Why clear and explicit communication is important
On a daily basis we are involved in good and not so good communication.
News channels and media show us how world leaders and politicians communicate. The impact of it is quickly apparent on platsforms such as Twitter, Facebook and other social media. In just a matter of time comments and emoticons tell us how people perceive this communication. Do they like it or not? Are they disappointed, appalled or are they glorifying the communication?
The time of communicating in a private circle seems to be a thing of the past. And this is exactly why it is now more than ever important to reflect well on what you reveal. And even more so on how you do it. The way in which we convey messages often adds more weight.
A good example of communication
A nice example of clear communication was the speech of Greta Thunberg at the World Economic Forum in Davos in January 2019. At the bottom of this post you can watch the video.
What made this speech so special?
And what was it that made it so clear?
- Use of a metaphor, in this case ‘the house is on fire’. This figure of speech implies that immediate action is required or everything is lost.
Metaphores make it possible to put a complex problem into simple language. The metaphor is easy to visualise and it evokes emotions.
- Use of explicit communication. In this speech, things are named. There is no need to read between the lines. When we communicate to a multicultural group, explicit communication is preferred, as Erin Meyer, professor at Insead, describes in her publications.
- Sense of urgency: if you want to convince people of the need for change, it is important to establish the sense of urgency. According to Professor Kotter, this is one of the eight steps for leading change. The metaphor helps with this. Communicate clearly what is at stake!
- Structuring the message by using the right tone ensures Credibility. The way it is done is calmly, confidently and well-considered.
- Good arguments and statings facts provide for Evidence: a summary of the current reality.
- Good ‘Reasoning’ or a well-developed argument.
- Emotion in this case in a subtle way. These last 4 characteristics are what Gary Genard refers to as the CURE method: Credibility, Using evidence, Reasoning and Emotion in his book How to give a speech
- The indirect approach for a sensitive message as explained by Genard is characteristic of this speech. An inconvenient truth is raised by establishing common ground to build an argument and yet no finger is pointed at individuals.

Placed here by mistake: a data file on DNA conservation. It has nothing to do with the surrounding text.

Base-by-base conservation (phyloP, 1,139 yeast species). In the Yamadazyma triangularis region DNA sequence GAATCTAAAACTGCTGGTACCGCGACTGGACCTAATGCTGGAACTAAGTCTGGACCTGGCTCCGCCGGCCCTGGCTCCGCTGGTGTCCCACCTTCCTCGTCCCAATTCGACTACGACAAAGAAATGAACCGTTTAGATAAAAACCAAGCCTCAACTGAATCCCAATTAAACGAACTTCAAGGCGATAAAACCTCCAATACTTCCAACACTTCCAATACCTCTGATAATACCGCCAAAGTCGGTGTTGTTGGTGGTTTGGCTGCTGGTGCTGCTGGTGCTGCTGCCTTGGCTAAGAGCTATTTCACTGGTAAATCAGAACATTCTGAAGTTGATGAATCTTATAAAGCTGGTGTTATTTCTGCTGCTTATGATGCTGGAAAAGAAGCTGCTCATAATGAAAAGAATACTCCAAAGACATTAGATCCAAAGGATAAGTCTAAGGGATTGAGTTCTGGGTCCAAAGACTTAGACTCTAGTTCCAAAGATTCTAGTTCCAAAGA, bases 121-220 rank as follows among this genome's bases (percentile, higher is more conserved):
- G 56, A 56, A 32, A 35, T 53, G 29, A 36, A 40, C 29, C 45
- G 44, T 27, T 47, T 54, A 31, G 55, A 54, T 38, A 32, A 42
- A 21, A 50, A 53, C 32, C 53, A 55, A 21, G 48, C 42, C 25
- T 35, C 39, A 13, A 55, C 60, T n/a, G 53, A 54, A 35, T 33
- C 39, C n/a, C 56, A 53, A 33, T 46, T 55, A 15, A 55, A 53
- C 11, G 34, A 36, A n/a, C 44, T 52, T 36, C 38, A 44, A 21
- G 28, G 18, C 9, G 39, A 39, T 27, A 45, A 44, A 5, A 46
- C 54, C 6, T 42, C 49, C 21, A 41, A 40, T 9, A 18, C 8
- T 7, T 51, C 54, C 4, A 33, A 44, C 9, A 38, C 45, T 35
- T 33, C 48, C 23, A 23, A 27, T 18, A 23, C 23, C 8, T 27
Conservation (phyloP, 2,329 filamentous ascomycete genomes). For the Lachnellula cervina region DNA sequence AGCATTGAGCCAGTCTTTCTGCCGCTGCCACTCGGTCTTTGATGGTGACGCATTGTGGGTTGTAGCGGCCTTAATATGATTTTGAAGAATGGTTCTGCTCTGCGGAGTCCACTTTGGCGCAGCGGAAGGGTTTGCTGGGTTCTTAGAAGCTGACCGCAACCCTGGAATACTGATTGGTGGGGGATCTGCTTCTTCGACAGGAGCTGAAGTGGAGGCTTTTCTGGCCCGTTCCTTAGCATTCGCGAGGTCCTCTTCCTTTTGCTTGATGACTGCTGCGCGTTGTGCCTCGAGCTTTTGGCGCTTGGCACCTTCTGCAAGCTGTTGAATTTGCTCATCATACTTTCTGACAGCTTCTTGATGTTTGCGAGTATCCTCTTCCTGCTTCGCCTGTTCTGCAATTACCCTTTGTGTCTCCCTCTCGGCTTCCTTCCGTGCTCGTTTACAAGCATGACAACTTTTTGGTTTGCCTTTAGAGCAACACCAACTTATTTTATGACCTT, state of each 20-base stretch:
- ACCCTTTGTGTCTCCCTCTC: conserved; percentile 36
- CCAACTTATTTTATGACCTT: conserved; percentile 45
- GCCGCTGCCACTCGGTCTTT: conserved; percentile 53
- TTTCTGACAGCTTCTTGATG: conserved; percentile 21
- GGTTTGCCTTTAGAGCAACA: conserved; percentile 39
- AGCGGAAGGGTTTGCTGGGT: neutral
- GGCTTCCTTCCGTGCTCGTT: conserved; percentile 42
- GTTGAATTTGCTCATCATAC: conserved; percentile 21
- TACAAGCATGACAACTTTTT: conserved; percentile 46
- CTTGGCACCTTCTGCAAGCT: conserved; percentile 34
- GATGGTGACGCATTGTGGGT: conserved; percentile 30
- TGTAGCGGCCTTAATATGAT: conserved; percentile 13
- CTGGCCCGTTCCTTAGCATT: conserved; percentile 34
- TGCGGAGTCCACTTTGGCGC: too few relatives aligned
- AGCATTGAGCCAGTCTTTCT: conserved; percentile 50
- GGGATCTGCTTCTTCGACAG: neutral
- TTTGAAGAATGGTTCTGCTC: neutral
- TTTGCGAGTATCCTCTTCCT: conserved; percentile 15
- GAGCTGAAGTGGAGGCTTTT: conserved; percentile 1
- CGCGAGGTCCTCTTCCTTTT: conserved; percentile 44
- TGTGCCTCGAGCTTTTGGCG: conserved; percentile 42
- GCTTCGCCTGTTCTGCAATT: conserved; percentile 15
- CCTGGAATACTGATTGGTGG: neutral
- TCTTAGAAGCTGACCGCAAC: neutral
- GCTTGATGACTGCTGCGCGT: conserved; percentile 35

- Very important it is to give hope: we can still solve this. Without hope a speech tends to fatalism. Hope encourages action. Who doesn’t remember Obama’s ‘Yes, we can’?
- ‘The solution is simple’. Simplicity makes it even stronger.
- The sheer fact this speech is delivered by a teenager is ‘shaking up the audience’ which is another principle of Genard. We need to think about future generations. A cricitical message is conveyed in a memorable way.
- The subtle emotion leads to the word Fear. A basic emotion understood by all.
- A clear expectation is being communicated: ‘I want you to act now…., not to give hope….’. She does not want to hear soothing and promising words, but real action starting now.
Whether the audience in Davos felt captivated by this communication or not, at least Greta was listened to. If not in Davos then at least via social media.
What can we take away from this in order to speak clear language within organisations?
- Be transparent.
- Use explicit language if the audience is multi-cultural or if there is room for ambiguous interpretations of the message.
- Use metaphores. They are a good way of giving listeners a critical message in a simple way.
- Say clearly what is at stake.
- Use evidence, facts, situations and emotions in a speech according to the CURE method of Genard.
- Give hope about what can be done because it is not too late.
- Make your expectations clear to the audience.
- Connect the conclusion of the speech to the start of the communication, in this case the metaphor.
- Make a difference: ‘Make it memorable!’
- Use passion or in this case subtle emotion conveyed in a rational way.
Want to know how you can communicate with impact through self-awareness of your natural communication style(s)?